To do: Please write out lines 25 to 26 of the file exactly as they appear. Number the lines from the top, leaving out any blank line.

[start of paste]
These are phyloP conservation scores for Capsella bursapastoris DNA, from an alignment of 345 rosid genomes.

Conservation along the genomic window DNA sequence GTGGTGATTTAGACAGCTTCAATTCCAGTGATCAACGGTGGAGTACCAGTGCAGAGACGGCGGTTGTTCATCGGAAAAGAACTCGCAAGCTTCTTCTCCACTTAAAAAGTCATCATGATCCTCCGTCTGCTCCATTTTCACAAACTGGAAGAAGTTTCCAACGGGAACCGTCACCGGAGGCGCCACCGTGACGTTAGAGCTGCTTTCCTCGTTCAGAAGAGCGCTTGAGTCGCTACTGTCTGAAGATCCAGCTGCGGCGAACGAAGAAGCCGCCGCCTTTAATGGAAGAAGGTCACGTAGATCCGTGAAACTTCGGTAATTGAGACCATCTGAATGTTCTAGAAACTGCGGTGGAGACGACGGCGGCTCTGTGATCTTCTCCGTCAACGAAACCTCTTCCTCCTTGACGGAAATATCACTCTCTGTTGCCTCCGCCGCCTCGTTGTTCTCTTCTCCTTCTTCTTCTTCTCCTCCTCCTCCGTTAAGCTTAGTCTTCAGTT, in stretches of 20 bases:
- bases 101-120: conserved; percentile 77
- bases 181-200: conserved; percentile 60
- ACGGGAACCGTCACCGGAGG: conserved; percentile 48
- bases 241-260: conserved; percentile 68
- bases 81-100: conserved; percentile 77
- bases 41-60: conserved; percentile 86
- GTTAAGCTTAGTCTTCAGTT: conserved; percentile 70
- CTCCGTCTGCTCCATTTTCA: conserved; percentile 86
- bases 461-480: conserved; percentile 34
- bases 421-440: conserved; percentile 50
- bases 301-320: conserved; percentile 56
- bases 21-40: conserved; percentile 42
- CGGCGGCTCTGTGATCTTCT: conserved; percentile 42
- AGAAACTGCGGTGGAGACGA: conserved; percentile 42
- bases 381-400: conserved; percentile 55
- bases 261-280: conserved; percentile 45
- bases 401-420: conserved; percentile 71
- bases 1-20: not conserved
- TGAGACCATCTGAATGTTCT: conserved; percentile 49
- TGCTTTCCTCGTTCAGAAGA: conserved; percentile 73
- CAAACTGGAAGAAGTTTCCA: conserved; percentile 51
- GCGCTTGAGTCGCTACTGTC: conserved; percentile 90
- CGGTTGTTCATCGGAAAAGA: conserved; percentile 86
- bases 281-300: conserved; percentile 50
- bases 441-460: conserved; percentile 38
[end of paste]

- CGGTTGTTCATCGGAAAAGA: conserved; percentile 86
- bases 281-300: conserved; percentile 50